Disrupt business norms: playing at the bleeding edge
Irish chief executives recognise the danger of being too slow and cumbersome in a fast-moving age
Paul Toner, head of consulting with KPMG in Ireland, believes Irish companies are well positioned to adopt the disruption agenda. ‘When you start looking for ideas you’re likely to be surprised at what you find,’ he says
Among the more compelling findings in this year’s KPMG CEO Outlook is the increased focus of business leaders on agility and the ability to challenge and disrupt business norms. This is the fourth KPMG CEO Outlook and it involved 1,300 chief executives around the world, including Ireland, who discussed how they are confronting long-held market orthodoxies and assumptions that govern decision-making.
Some 72 per cent of Irish CEOs say that rather than waiting to be disrupted, their organisation is actively disrupting its sector while 82 per cent of them say they want a culture where it is accepted that errors and mistakes are part of the innovation process. This emphasis on innovation has increased markedly with 76 per cent of Irish CEOs saying they need to improve their innovation processes compared with only 12 per cent in 2018.
Furthermore, Irish chief executives are increasingly recognising the danger of being too slow and cumbersome in a fast-moving age. More than a third believe that acting with agility is the new currency of business and that if they are too slow, they will become irrelevant.
Paul Toner, head of consulting with KPMG in Ireland, believes Irish companies are well positioned to adopt the disruption agenda. “Disruption is tied to innovation and we normally see disruption associated with start-ups and smaller enterprises,” he notes. “That’s a positive for Irish business as our enterprises tend to be small enough to display the speed and agility required to innovate. By their nature, Irish companies are the right size to disrupt on a global stage.”
Disrupters need to adopt a different mindset, he contends. “They have to be at the bleeding edge, not just the leading edge. This can be very hard to do with the same people you have always had. You need fresh thinking to disrupt your own organisation and a common way to achieve this is by bringing in new individuals. It can be difficult for new people to have the required impact, and it can take quite a while to see if it is working effectively. Often our clients rely on external advisers to begin with and bring in the new people later.”
New blood isn’t the only answer. Companies also need to make better use of existing resources. “They need to move out of the boardroom and the executive suite and look for ideas from employees throughout the organisation,” says Toner. “When you start looking for ideas you’re likely to be surprised at what you find. Most disrupters have created a culture where everyone feels able to put their ideas forward and where every idea is valued.”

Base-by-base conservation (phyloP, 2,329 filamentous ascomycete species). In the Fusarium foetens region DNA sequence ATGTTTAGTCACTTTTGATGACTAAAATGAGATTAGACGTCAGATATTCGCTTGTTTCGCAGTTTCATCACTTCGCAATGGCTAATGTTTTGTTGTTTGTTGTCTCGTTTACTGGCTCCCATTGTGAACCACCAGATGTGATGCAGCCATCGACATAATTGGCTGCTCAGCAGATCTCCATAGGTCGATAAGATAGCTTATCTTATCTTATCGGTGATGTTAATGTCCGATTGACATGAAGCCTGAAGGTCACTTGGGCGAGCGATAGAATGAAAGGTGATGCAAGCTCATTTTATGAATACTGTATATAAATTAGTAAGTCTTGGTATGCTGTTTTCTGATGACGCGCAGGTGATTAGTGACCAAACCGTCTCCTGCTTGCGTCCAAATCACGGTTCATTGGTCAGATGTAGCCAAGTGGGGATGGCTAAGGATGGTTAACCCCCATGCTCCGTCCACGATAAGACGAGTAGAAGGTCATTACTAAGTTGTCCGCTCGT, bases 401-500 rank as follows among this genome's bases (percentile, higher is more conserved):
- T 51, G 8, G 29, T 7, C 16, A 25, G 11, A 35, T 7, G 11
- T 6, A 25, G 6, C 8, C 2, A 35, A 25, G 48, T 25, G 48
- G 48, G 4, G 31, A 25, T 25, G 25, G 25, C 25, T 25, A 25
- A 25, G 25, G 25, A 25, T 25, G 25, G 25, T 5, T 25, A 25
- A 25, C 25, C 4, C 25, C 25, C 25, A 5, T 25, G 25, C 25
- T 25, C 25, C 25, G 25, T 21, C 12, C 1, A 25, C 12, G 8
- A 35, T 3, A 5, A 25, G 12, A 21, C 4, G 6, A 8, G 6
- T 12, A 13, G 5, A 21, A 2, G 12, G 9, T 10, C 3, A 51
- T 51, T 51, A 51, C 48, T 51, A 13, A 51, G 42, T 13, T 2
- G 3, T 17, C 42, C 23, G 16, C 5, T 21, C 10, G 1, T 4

“Few innovations end up the way its creators thought it would or intended,” he adds. “Innovation evolves and changes over time. Organisations who want to disrupt their markets need to accept that there will be failures and changes in direction along the way.”
Toner is keen to point out that innovation and disruption aren’t necessarily tied to technology. “The obvious enabler of a disruptive business model is the internet,” he notes. “We all know the story of how Ryanair killed the travel agents and how Amazon killed the High Street. Every organisation has to look at that. But it’s not just about leveraging technology. It can simply be a question of moving from one way of doing business to another. Many companies are moving from being makers and sellers to just being makers, for example.”
He cites the auto industry is an example. “Engine design is now largely shared by the manufacturers,” he explains. “That element of the product has been commoditised with the manufacturers sharing the R&D costs. They now compete on design and other features. Their cost base would be unsustainable if they had to continue developing and manufacturing everything themselves. That’s one new model.”
Improving the experience of the customer is a key battleground for innovation. In this space, Toner gives some examples of disrupters who are succeeding in the Irish market. “Appliances Delivered is a very good Irish story,” he says. “A washing machine is a washing machine. Few people enjoy going out to shop for one. For these customers, it’s a far better experience to research and pick a machine online, get it delivered and have your old one taken away.”
“Tyreland is another very good example. Instead of getting up on a Saturday morning and wondering where to get a new set of tyres, you simply call Tyreland and they’ll come to your house or workplace and look after it. Hugely convenient for the consumer and likely more economic for Tyreland to have vans on the road than to have physical premises around the place.”
“Innovation involves finding new or different ways of doing things,” Toner adds. “Digital technology is playing a fundamental part, of course, but it’s not the only enabler. Fundamentally it’s largely a question of mindset. Too often the challenge organisations set themselves is about how they should adopt digital technologies when the key question is how do we change or challenge our existing ways of doing things.”